Attended SIGMOD!

Madelon Hulsebos · June 20, 2024

Attended SIGMOD in Chile! It was fun and busy, Santiago was lovely. Co-organized the DEEM workshop and presented the survey on dataset search in practice at HILDA. Generally, discussions and talks about retrieval, (structured) data semantics, and vector databases had my particular interest this year.

Panels and talks on AI for DBs reiterated the importance of semantics of relational data in tasks such as text-to-sql, and confirmed that we’re not there yet. The ability to properly embed and generate from structured data came up in discussions often, which we explored in our Observatory paper to be presented at VLDB 2024. Definitely excited to see if the presented measures (to evaluate the reflection of table properties in table embeddings) can help inform new models, e.g. loss functions and model architectures.

As I’m currently working on dataset search through embeddings (focused on structured data, of course) at UC Berkeley, I was pleased to chat with folks on this topic, e.g. Luis Oala, Juan Sequeda, and Lennart Behme, with some exciting ideas and initiatives in the pipeline.

When it comes to research: industry is making strides with integrating LLMs into data systems (or demos thereof) but discloses little about accuracy and challenges in real-world settings. As a community we seem to explore relevant and unique data management angles to generative AI, while focusing on low-hanging fruit first, food for thought.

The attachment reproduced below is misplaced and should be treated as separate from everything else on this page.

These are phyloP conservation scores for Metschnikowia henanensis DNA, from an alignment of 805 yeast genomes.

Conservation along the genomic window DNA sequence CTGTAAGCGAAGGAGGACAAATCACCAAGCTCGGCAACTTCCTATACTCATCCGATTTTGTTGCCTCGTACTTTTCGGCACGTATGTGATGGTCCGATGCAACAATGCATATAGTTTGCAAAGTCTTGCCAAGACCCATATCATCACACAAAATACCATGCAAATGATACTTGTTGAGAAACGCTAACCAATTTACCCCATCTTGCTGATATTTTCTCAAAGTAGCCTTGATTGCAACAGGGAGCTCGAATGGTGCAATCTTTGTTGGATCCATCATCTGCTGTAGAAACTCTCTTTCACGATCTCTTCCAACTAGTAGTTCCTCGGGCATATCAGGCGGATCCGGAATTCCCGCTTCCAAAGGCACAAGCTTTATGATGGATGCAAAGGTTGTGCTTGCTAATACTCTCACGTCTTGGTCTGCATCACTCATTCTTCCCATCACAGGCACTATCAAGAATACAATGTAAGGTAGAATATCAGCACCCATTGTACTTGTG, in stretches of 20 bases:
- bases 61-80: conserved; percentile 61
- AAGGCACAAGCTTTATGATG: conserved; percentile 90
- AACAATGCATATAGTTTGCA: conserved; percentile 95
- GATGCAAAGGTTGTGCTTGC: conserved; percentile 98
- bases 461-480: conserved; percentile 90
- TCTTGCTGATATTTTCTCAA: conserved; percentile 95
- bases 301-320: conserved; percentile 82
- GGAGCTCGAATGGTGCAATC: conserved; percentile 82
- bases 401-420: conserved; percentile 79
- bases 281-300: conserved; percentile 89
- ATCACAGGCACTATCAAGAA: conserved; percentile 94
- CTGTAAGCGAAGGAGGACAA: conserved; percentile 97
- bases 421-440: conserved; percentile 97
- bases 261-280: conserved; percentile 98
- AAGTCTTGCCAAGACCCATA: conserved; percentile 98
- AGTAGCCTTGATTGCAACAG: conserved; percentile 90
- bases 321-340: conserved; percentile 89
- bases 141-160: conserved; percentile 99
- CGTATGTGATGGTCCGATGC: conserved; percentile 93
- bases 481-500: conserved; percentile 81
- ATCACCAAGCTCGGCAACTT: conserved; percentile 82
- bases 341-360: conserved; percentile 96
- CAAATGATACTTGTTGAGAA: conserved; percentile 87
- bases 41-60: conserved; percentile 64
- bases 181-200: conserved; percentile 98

A few contributions I made to SIGMOD 2024:

  • SIGMOD started with the Data Management for End-to-End ML workshop, that I co-organized with Shreya Shankar and Matteo Interlandi, which brought together an engaging audience and interesting discussions. Full proceedings can be found here.
  • In the middle, Till Doehmen presented our work on SchemaPile, another useful large-scale corpus extracted from GitHub to fuel AI models for data management. I’m excited to see what can be done with this corpus, from (synthetic) schema and data generation/completion, to metadata enrichment tasks for existing databases, among others.
  • On Friday at the human-in-the-loop data anlysis (HILDA) workshop, I presented some insights from a survey on dataset search in practice, and concluded: 1) while most recent research focuses on dataset search for data augmentation, “basic” dataset search (i.e. finding datasets through a set of keywords) is not a solved problem, 2) current data search systems are too inflexbile in search expression and require too many humans in the loop to inform the search need making it a time-consuming process, 3) search should be iterative (flexible search iteration instead of one-shot search query), hybrid (raw metadata and semantics), task-driven (explain what you want to do instead of what you need - data scientists typically lack deep domain data expertise), comprehsensible (navigating a list of 1000 tables is not OK). This largely resonates with ideas expressed in this nice blogpost on searching ArXiv by Vincent Warmerdam, stay tuned for more on this…